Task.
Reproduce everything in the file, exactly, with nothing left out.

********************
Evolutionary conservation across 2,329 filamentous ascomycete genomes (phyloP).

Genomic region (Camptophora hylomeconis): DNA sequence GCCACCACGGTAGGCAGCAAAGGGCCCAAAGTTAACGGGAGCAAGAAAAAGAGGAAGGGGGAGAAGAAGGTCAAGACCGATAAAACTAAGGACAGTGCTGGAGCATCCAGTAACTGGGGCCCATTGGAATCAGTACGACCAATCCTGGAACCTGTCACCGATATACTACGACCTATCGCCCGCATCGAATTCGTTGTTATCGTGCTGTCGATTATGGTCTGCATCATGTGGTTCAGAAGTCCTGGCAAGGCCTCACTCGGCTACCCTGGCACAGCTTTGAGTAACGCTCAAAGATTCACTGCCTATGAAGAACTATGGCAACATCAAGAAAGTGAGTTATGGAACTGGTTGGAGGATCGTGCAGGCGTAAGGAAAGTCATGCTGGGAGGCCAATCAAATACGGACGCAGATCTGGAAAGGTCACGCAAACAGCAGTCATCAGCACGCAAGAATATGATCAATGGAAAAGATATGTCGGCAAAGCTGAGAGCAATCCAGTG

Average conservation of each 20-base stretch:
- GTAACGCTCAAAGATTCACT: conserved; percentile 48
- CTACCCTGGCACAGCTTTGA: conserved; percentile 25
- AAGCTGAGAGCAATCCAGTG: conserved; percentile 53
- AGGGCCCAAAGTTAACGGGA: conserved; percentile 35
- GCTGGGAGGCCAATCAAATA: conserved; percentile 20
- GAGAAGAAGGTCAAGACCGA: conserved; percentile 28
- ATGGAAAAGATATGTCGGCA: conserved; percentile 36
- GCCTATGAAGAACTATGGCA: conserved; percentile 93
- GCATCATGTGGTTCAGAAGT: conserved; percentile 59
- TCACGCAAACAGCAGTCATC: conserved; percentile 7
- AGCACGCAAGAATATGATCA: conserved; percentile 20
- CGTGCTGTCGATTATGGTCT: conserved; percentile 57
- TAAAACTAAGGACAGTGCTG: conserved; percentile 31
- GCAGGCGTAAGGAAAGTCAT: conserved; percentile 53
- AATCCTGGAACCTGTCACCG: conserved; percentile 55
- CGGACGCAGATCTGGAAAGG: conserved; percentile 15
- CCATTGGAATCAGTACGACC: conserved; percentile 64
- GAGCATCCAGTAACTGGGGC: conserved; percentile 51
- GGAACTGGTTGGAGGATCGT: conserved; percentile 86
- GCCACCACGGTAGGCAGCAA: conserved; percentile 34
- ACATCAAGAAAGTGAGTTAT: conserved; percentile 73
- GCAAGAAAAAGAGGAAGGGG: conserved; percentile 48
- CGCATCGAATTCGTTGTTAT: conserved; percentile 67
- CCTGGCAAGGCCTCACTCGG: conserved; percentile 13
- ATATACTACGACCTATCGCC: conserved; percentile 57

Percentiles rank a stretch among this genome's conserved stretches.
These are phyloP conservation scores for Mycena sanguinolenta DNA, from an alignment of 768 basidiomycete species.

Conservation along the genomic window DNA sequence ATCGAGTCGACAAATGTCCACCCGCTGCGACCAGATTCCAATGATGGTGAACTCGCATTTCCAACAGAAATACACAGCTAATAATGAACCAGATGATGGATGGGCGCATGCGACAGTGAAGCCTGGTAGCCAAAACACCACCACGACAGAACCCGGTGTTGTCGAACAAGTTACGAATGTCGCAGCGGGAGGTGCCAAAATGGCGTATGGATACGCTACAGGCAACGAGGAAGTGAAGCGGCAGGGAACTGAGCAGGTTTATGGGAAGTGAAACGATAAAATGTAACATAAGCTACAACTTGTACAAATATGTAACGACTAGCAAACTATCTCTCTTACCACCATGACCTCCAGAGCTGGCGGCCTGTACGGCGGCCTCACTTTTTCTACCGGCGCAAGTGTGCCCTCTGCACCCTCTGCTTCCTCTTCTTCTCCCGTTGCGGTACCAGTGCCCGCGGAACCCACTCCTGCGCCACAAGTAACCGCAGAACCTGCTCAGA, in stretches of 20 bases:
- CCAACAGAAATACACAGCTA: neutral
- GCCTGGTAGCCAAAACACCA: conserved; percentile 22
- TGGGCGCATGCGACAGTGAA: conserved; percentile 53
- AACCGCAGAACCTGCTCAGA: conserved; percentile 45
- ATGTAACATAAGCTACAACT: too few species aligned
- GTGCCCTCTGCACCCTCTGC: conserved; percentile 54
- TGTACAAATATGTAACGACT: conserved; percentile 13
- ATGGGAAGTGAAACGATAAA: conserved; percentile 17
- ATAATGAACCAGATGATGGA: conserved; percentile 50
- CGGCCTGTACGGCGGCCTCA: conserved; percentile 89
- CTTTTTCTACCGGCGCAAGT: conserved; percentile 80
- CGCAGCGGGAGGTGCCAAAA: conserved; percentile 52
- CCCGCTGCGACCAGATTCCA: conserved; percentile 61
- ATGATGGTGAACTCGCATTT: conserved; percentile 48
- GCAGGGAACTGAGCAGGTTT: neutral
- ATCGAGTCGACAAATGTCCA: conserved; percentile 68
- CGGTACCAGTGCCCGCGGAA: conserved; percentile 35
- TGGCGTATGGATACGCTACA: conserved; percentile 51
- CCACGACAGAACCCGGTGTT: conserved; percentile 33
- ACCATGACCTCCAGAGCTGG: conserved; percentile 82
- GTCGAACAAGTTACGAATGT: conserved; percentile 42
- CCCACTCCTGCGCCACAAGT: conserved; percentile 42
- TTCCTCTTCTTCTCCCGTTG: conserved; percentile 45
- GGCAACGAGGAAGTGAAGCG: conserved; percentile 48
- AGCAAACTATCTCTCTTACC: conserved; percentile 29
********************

Evolutionary conservation across 2,329 filamentous ascomycete genomes (phyloP).

Genomic region (Camptophora hylomeconis): DNA sequence GCCACCACGGTAGGCAGCAAAGGGCCCAAAGTTAACGGGAGCAAGAAAAAGAGGAAGGGGGAGAAGAAGGTCAAGACCGATAAAACTAAGGACAGTGCTGGAGCATCCAGTAACTGGGGCCCATTGGAATCAGTACGACCAATCCTGGAACCTGTCACCGATATACTACGACCTATCGCCCGCATCGAATTCGTTGTTATCGTGCTGTCGATTATGGTCTGCATCATGTGGTTCAGAAGTCCTGGCAAGGCCTCACTCGGCTACCCTGGCACAGCTTTGAGTAACGCTCAAAGATTCACTGCCTATGAAGAACTATGGCAACATCAAGAAAGTGAGTTATGGAACTGGTTGGAGGATCGTGCAGGCGTAAGGAAAGTCATGCTGGGAGGCCAATCAAATACGGACGCAGATCTGGAAAGGTCACGCAAACAGCAGTCATCAGCACGCAAGAATATGATCAATGGAAAAGATATGTCGGCAAAGCTGAGAGCAATCCAGTG

Average conservation of each 20-base stretch:
- GTAACGCTCAAAGATTCACT: conserved; percentile 48
- CTACCCTGGCACAGCTTTGA: conserved; percentile 25
- AAGCTGAGAGCAATCCAGTG: conserved; percentile 53
- AGGGCCCAAAGTTAACGGGA: conserved; percentile 35
- GCTGGGAGGCCAATCAAATA: conserved; percentile 20
- GAGAAGAAGGTCAAGACCGA: conserved; percentile 28
- ATGGAAAAGATATGTCGGCA: conserved; percentile 36
- GCCTATGAAGAACTATGGCA: conserved; percentile 93
- GCATCATGTGGTTCAGAAGT: conserved; percentile 59
- TCACGCAAACAGCAGTCATC: conserved; percentile 7
- AGCACGCAAGAATATGATCA: conserved; percentile 20
- CGTGCTGTCGATTATGGTCT: conserved; percentile 57
- TAAAACTAAGGACAGTGCTG: conserved; percentile 31
- GCAGGCGTAAGGAAAGTCAT: conserved; percentile 53
- AATCCTGGAACCTGTCACCG: conserved; percentile 55
- CGGACGCAGATCTGGAAAGG: conserved; percentile 15
- CCATTGGAATCAGTACGACC: conserved; percentile 64
- GAGCATCCAGTAACTGGGGC: conserved; percentile 51
- GGAACTGGTTGGAGGATCGT: conserved; percentile 86
- GCCACCACGGTAGGCAGCAA: conserved; percentile 34
- ACATCAAGAAAGTGAGTTAT: conserved; percentile 73
- GCAAGAAAAAGAGGAAGGGG: conserved; percentile 48
- CGCATCGAATTCGTTGTTAT: conserved; percentile 67
- CCTGGCAAGGCCTCACTCGG: conserved; percentile 13
- ATATACTACGACCTATCGCC: conserved; percentile 57

Percentiles rank a stretch among this genome's conserved stretches.
These are phyloP conservation scores for Mycena sanguinolenta DNA, from an alignment of 768 basidiomycete species.

Conservation along the genomic window DNA sequence ATCGAGTCGACAAATGTCCACCCGCTGCGACCAGATTCCAATGATGGTGAACTCGCATTTCCAACAGAAATACACAGCTAATAATGAACCAGATGATGGATGGGCGCATGCGACAGTGAAGCCTGGTAGCCAAAACACCACCACGACAGAACCCGGTGTTGTCGAACAAGTTACGAATGTCGCAGCGGGAGGTGCCAAAATGGCGTATGGATACGCTACAGGCAACGAGGAAGTGAAGCGGCAGGGAACTGAGCAGGTTTATGGGAAGTGAAACGATAAAATGTAACATAAGCTACAACTTGTACAAATATGTAACGACTAGCAAACTATCTCTCTTACCACCATGACCTCCAGAGCTGGCGGCCTGTACGGCGGCCTCACTTTTTCTACCGGCGCAAGTGTGCCCTCTGCACCCTCTGCTTCCTCTTCTTCTCCCGTTGCGGTACCAGTGCCCGCGGAACCCACTCCTGCGCCACAAGTAACCGCAGAACCTGCTCAGA, in stretches of 20 bases:
- CCAACAGAAATACACAGCTA: neutral
- GCCTGGTAGCCAAAACACCA: conserved; percentile 22
- TGGGCGCATGCGACAGTGAA: conserved; percentile 53
- AACCGCAGAACCTGCTCAGA: conserved; percentile 45
- ATGTAACATAAGCTACAACT: too few species aligned
- GTGCCCTCTGCACCCTCTGC: conserved; percentile 54
- TGTACAAATATGTAACGACT: conserved; percentile 13
- ATGGGAAGTGAAACGATAAA: conserved; percentile 17
- ATAATGAACCAGATGATGGA: conserved; percentile 50
- CGGCCTGTACGGCGGCCTCA: conserved; percentile 89
- CTTTTTCTACCGGCGCAAGT: conserved; percentile 80
- CGCAGCGGGAGGTGCCAAAA: conserved; percentile 52
- CCCGCTGCGACCAGATTCCA: conserved; percentile 61
- ATGATGGTGAACTCGCATTT: conserved; percentile 48
- GCAGGGAACTGAGCAGGTTT: neutral
- ATCGAGTCGACAAATGTCCA: conserved; percentile 68
- CGGTACCAGTGCCCGCGGAA: conserved; percentile 35
- TGGCGTATGGATACGCTACA: conserved; percentile 51
- CCACGACAGAACCCGGTGTT: conserved; percentile 33
- ACCATGACCTCCAGAGCTGG: conserved; percentile 82
- GTCGAACAAGTTACGAATGT: conserved; percentile 42
- CCCACTCCTGCGCCACAAGT: conserved; percentile 42
- TTCCTCTTCTTCTCCCGTTG: conserved; percentile 45
- GGCAACGAGGAAGTGAAGCG: conserved; percentile 48
- AGCAAACTATCTCTCTTACC: conserved; percentile 29